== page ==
April 16, 2006 | Pioneer Press
Malia Vadnais, by her own admission, "wasn't extremely
popular" in high school — not that she minded much.
She practically reveled in her nerdy differentness.
"I'd wear a blazer and a tie to school," the Cambridge,
Minn., woman recalls. "I'd go through my dad's closet
for the ugliest plaid shirt I could find."
It's hardly surprising, then, that Vadnais is attending Saturday's
Geek Prom, Minnesota's grand celebration of all things dorky,
nerdy and not-cool.
The Geek Prom, now in its fifth year, has moved from its Duluth
home base this year into the ultimate geek venue, the Science
Museum of Minnesota in St. Paul.
Attendees wearing taped-up glasses, Klingon battle garb, marching-band
uniforms and old, appallingly out-of-style promwear will get
to engage in grand acts of geekiness, such as playing video
games on one of the museum's giant movie screens and posing
for prom photos inside the mouth of a T-Rex.
But Geek Prom staples aren't going away, either. Attendees
can still "spaz dance," which involves as much writhing
as dancing. And kings and queens of proms past will choose
this year's bearers of crowns and sashes — after quizzing
royalty candidates on their nerd knowledge, of course.
And, of course, there might be a Geek Streak, the sudden but
no-longer-surprising appearance of a nude nerd pack hollering
and scurrying through the crowd. A popular video of a past
Geek Streak is dubbed, appropriately enough, "Geeks Gone
'PROM FOR ADULTS'
The Geek Prom is the brainchild of Paul Lundgren, a Duluth-based
freelance writer who first envisioned a "prom for adults"
back in the mid-1990s. He figured a lot of people around Duluth
hadn't attended their high school proms because of rebelliousness
or social ineptness, or those who did go to prom "had
a bad experience."
He found little initial enthusiasm for his idea among his
friends and peers, who said they couldn't imagine re-creating
a dreaded event often consisting of "people standing
around staring at their shoes next to the punch bowl."
They were right, Lundgren now admits.
But "once the name 'geek prom' came up, the whole vision
became clear," he says. "Once we were able to throw
out all the uptightness that comes with trying to be cool
(at a traditional prom), once we let the inner geek flow out,
we really had something."
With the help of a prominent area music promoter, whom Lundgren
says he hounded mercilessly until the man agreed to lend his
event-organizing expertise, the prom was on.
Past venues have included the Duluth Technology Village, a
high-tech city complex, and Duluth's Great Lakes Aquarium,
where prom attendees gleefully engaged in David Letterman-style
rounds of "Will It Float?"
The prom moves to St. Paul this year at the Science Museum's
behest. "It kind of came on our radar as a fun, cool
event," says Liza Atkinson, museum special-events coordinator,
"and it seemed a perfect fit."
The museum is keen on attracting young adults to supplement
its typical kid, parent and grandparent clientele. Organizers
are trying to make the prom difficult to resist with seminars
like "The Science of Sex" and "Mixology 101:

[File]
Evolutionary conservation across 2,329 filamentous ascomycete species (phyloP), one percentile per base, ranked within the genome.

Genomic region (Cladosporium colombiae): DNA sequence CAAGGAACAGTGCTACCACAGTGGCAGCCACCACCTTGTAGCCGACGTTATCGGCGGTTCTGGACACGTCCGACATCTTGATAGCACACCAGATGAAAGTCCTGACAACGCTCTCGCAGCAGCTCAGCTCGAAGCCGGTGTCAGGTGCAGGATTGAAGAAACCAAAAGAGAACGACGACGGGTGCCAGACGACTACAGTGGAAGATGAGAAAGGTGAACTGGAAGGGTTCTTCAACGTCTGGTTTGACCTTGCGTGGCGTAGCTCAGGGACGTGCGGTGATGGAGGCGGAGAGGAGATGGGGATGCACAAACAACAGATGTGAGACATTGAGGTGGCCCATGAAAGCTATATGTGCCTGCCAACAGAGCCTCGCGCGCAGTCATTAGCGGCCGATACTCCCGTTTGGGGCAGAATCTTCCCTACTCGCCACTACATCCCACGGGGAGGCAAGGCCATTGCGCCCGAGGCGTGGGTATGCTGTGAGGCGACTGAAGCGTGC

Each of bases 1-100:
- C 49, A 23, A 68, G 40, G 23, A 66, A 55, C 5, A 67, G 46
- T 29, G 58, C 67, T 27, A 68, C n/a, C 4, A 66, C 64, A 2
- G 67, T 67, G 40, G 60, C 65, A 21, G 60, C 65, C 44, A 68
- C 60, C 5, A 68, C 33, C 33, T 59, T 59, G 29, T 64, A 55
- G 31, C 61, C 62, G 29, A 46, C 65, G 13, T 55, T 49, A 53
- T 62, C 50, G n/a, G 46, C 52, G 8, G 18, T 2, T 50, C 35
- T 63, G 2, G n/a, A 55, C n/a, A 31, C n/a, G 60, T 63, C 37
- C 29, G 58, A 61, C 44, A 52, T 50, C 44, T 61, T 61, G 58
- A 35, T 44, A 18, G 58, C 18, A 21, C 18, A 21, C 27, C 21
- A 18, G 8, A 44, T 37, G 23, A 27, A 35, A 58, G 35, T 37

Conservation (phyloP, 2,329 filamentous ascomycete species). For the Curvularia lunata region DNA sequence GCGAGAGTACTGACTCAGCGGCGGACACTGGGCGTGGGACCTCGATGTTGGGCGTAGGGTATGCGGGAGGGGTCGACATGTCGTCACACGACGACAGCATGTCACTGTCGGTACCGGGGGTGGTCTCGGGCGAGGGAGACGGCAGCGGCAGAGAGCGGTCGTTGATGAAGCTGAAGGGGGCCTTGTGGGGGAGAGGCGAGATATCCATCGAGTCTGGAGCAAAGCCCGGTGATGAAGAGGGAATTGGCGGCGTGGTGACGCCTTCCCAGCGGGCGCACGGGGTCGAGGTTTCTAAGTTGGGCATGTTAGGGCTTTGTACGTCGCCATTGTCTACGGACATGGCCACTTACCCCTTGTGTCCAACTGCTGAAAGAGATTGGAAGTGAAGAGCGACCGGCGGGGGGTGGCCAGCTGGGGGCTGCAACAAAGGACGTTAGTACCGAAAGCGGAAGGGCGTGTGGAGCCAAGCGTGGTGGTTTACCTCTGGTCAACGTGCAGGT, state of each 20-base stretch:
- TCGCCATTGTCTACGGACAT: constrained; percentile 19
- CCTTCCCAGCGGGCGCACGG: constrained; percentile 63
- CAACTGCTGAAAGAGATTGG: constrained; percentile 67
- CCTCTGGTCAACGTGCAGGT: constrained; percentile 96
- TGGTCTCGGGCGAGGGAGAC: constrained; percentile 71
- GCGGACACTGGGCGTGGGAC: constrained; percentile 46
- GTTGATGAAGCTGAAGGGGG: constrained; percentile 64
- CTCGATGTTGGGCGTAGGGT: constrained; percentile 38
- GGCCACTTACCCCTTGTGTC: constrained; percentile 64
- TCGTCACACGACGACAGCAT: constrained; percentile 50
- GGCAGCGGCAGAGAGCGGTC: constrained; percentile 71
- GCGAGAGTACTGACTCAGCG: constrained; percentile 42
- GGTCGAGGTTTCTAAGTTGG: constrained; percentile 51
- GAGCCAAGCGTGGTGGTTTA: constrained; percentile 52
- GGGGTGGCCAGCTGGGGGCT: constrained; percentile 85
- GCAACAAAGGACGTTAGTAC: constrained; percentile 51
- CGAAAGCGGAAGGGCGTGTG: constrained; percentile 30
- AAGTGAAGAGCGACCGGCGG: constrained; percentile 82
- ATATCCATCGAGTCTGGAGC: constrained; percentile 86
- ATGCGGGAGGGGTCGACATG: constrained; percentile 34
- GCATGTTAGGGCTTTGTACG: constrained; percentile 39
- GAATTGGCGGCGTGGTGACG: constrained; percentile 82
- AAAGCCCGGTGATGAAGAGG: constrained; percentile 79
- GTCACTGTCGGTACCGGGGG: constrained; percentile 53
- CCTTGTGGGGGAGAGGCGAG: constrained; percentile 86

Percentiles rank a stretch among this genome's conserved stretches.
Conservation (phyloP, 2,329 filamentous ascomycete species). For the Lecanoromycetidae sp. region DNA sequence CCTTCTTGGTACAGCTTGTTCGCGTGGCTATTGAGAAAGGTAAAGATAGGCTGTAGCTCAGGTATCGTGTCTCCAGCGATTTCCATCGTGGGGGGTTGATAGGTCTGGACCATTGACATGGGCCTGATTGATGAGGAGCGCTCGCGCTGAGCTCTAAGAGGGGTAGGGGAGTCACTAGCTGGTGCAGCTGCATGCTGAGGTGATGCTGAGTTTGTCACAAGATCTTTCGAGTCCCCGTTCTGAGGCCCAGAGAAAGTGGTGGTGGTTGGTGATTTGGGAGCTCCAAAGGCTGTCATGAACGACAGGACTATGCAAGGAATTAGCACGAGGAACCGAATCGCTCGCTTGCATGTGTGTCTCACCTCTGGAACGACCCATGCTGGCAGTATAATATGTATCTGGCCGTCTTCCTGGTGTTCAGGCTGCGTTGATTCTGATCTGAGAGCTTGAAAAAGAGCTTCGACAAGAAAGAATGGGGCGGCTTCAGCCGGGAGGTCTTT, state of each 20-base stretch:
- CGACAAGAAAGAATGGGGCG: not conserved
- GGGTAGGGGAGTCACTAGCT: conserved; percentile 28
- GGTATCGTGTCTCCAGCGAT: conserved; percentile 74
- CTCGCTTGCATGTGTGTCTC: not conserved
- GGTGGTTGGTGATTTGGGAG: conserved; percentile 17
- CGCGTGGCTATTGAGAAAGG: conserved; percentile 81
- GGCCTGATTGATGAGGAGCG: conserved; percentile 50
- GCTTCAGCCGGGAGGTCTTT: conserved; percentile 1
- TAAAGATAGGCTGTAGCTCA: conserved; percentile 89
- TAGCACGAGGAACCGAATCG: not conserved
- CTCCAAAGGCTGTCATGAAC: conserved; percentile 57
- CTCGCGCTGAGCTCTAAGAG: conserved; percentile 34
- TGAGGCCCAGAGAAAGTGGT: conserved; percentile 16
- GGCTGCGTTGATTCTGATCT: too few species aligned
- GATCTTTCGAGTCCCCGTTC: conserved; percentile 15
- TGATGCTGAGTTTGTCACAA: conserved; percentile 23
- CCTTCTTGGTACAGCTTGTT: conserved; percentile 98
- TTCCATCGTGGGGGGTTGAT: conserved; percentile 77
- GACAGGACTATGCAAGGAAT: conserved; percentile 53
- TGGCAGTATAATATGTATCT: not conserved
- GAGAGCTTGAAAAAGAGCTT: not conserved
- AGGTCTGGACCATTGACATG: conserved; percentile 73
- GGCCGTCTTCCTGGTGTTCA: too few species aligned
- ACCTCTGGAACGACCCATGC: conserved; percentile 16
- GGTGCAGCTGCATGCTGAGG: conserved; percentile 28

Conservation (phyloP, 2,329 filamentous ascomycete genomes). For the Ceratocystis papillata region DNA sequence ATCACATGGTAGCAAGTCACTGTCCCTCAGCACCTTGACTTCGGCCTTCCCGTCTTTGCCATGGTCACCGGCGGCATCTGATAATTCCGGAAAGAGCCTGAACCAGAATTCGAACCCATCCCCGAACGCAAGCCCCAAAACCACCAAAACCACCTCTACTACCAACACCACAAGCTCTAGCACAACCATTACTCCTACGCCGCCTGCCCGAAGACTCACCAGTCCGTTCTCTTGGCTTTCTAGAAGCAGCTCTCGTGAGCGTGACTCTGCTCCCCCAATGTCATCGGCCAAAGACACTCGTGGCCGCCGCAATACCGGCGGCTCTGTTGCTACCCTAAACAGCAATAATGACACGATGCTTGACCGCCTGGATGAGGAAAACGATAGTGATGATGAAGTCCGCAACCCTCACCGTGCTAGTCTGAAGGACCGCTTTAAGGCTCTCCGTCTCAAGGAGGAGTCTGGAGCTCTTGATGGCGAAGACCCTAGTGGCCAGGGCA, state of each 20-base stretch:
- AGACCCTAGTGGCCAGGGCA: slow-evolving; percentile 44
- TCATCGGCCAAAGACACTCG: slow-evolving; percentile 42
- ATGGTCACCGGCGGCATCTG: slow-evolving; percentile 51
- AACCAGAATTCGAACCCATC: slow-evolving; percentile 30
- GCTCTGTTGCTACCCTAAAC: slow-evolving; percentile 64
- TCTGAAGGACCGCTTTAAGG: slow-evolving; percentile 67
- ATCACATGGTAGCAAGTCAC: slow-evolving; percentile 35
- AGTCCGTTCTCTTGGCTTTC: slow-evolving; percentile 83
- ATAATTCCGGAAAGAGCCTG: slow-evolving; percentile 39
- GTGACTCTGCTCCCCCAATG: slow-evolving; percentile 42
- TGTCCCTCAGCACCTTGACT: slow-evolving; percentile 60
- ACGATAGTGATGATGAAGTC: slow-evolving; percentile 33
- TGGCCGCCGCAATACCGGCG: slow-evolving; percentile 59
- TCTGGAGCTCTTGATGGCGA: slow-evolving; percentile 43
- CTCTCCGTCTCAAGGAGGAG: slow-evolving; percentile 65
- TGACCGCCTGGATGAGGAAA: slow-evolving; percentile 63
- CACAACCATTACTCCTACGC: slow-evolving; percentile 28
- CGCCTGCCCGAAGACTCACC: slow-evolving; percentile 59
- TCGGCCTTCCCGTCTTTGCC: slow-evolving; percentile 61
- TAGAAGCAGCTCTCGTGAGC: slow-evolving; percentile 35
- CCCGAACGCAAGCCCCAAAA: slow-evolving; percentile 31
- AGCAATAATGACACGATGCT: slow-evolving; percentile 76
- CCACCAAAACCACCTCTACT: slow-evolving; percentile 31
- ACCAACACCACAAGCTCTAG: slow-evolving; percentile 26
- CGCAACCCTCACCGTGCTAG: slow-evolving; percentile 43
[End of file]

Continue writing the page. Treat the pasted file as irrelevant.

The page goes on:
The Chemistry of Cocktails."
IT'S ALL GEEK TO ME
So what is a geek, exactly? Typical prom attendees can be
a bit hard to define, Lundgren admits. But their behavior,
in many cases, will give them away: Some may engage in impromptu
prom-floor "Dungeons & Dragons" sessions (something
they could do anywhere) or carry their escorts with them ("Inflatable,
cardboard or otherwise inanimate dates will be admitted at
no charge," the museum says.)
Geek garb is another dead giveaway. "The way we sort
of officially say it is, 'If you're a geek, you should already
be dressed (for the prom) and ready to go,' " Lundgren
Minneapolis filmmaker Chuck Olsen, a self-confessed nerd who
is attending his second Geek Prom, jokingly refers to the
event as neutral ground where flamboyantly dressed Renaissance
Festival types and "Star Trek" fanatics in their
Starfleet uniforms can enjoy a temporary détente.
Prom attendees do tend to have an innate awkwardness in common,
Lundgren adds. "The more ridiculous and uncomfortable
you feel, the more you fit in" at the event.
Crystal Pelkey, last year's queen, didn't attend her high
school prom and got together with a group of girlfriends for
a slumber party instead. Even today, her prom bio at www.geekprom.com
says, "All of her romances have been imaginary. She has
been with her current boyfriend, musician Dave Matthews, for
But it's "exciting to have prom queen as part of my accomplishments,"
says Pelkey, store manager for New Moon Publishing in Duluth
and a collector of "Star Wars" memorabilia.
Vadnais, now married, did attend her high school prom but
says it wasn't a pleasant occasion. She was dateless, obliged
to attend as "a third wheel" with a couple she knew,
and her time at the event was short — the man in her
party got into a fistfight in the parking lot and was expelled
from the event.
She had to leave with the couple, she recalls. "They
were my ride."
But in a somewhat spectacular nerd comeback, Vadnais has the
ultimate date for this month's prom. Her husband, a classmate
whom she met after she graduated from high school, was class
president, captain of the football team and — unlike
herself in school — "the epitome of popular."